Heroic MOOCs At Harvard (Hubris)


It’s embarrassing to read Gregory Nagy in the recent New Yorker article by Nathan Heller. The article is one of the best bits on MOOCs that I’ve come across. What’s new here is not the news about attempts to strip down the university system as much as what it says about the motives of the elite University professors such as Nagy or Michael Sandel brought into this educational scheme. Kudos to our colleagues at Harvard and elsewhere who will have nothing to do with it.

Nagy is a distinguished and charming a classicist famous at Harvard for the popular course “Concepts of the Hero,” soon to be relaunced as “CB22x: The Ancient Greek Hero.” It would seem that the MOOC appears to the professor’s inner Achilles. Is this at bottom the appeal of Massive Open Online Courses, to the professoriate at elite Ivy League institutions, this quest for immortal glory in the form of an online lecture, inscribed into the ethernet for all time?

In the Web lecture, Nagy talks about the scene from the Iliad in which Achilles is told of his forked destiny: “You have two choices, Achilles. Either you stay at Troy and fight, and then die young, and then get a glory that is imperishable. Or you go home. And then you don’t die young. You live to a ripe old age, presumably, and you could even be happy. But you’re not going to get the glory. And this glory—I use the word ‘glory’ to translate kleos—is not just glory. It’s the glory that comes from being featured in the medium of Homeric poetry.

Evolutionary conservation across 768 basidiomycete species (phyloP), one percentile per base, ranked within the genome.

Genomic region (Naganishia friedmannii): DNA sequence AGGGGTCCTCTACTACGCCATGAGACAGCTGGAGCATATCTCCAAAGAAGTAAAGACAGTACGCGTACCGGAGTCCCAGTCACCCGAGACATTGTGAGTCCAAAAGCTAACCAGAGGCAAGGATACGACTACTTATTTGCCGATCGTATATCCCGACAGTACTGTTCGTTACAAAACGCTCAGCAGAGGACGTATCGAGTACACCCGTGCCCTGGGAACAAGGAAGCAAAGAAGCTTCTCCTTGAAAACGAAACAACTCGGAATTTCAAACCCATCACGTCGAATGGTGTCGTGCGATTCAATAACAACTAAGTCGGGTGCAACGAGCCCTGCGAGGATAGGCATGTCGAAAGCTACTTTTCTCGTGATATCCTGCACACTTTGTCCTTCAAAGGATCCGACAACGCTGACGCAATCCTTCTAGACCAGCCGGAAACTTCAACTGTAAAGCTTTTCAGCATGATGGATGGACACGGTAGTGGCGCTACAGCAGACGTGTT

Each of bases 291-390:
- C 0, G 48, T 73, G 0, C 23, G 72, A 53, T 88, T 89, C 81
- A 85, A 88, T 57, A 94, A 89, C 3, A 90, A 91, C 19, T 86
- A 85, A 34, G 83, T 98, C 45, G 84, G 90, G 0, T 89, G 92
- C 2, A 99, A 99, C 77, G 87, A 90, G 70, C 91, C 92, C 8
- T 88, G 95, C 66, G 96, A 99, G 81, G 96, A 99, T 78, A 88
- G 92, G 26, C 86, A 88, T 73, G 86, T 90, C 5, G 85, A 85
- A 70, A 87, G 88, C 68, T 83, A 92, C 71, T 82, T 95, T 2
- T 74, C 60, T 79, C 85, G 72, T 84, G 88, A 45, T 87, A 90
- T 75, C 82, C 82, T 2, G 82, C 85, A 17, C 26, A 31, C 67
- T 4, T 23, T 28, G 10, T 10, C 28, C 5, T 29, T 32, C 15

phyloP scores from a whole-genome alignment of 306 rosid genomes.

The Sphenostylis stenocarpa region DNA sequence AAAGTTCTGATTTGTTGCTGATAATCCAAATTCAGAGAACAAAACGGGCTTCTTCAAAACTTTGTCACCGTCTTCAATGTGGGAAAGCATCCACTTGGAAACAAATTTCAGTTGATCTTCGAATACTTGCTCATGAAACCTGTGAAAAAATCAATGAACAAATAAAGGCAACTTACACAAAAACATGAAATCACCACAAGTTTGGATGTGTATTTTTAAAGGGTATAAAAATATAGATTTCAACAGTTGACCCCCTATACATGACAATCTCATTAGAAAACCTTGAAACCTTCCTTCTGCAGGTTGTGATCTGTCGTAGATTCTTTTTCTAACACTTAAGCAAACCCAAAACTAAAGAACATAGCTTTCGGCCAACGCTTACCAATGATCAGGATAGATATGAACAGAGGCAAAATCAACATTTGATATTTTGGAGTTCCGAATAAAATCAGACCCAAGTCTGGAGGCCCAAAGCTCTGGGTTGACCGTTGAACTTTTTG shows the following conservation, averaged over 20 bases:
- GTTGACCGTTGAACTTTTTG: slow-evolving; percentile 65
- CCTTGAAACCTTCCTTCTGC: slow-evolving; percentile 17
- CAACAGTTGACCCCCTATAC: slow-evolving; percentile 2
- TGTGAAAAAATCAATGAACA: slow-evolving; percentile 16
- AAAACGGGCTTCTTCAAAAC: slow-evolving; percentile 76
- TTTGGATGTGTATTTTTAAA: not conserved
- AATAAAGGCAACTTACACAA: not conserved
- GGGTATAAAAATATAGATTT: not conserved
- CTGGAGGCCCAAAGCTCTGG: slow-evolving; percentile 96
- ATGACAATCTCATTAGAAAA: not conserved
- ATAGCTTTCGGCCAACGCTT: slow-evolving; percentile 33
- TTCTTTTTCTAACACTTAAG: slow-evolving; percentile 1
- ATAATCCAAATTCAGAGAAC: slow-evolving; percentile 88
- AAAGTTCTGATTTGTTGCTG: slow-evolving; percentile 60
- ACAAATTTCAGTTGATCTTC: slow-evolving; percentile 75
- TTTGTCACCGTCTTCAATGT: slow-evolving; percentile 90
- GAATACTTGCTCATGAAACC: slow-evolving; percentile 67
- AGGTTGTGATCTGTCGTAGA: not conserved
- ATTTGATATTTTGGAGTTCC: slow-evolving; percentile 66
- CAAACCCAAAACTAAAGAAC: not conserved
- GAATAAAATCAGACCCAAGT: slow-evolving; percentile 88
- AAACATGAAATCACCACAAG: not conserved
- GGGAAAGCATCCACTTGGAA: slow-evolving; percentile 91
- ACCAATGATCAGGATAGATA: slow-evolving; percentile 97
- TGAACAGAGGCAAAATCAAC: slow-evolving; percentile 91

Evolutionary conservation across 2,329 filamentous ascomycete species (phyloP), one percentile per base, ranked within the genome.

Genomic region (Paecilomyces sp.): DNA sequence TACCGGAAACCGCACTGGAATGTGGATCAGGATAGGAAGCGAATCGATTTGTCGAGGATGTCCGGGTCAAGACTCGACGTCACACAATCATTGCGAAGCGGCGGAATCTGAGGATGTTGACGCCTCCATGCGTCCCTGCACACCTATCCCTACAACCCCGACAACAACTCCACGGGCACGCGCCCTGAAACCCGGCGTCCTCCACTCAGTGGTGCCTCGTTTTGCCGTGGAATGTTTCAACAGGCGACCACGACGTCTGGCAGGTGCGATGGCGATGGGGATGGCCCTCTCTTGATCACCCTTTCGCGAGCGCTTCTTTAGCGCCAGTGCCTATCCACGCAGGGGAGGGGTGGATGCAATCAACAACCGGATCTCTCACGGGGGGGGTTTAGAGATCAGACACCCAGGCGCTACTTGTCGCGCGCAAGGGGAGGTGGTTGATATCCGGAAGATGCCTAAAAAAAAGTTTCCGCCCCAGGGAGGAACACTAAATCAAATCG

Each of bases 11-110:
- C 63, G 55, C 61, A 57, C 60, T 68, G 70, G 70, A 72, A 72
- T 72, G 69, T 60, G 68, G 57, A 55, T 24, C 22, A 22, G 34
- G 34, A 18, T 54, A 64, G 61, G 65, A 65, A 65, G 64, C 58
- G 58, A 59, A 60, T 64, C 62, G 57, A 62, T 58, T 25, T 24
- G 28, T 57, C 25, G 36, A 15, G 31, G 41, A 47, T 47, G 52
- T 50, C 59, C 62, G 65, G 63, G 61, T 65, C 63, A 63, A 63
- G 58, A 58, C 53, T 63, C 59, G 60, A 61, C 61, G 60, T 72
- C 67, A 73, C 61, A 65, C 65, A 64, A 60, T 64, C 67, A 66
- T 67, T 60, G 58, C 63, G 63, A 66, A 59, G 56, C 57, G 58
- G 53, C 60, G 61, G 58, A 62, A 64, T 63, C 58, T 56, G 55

About zjb

Zachary Braiterman is Professor of Religion in the Department of Religion at Syracuse University. His specialization is modern Jewish thought and philosophical aesthetics. http://religion.syr.edu
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1 Response to Heroic MOOCs At Harvard (Hubris)

  1. David says:

    The problem with MOOC’s is that they aren’t really new but everyone keeps treating them as if they are new. David Lankes at SU says and I agree that the MOOC is the sage on the stage recorded. I would argue that MOOC’s are totally that and they are giving away a good to try and hook someone into why they should attend Harvard. It’s like a series of free public lectures or a free public course the university offers. All it does is indulge the voyueristic impulse of seeing what a brand name education or course is like. Which is fine for “brand name” institutions who have an audience of already convinced but what does that do for Widget College who actually has a killer liberal arts curricula.

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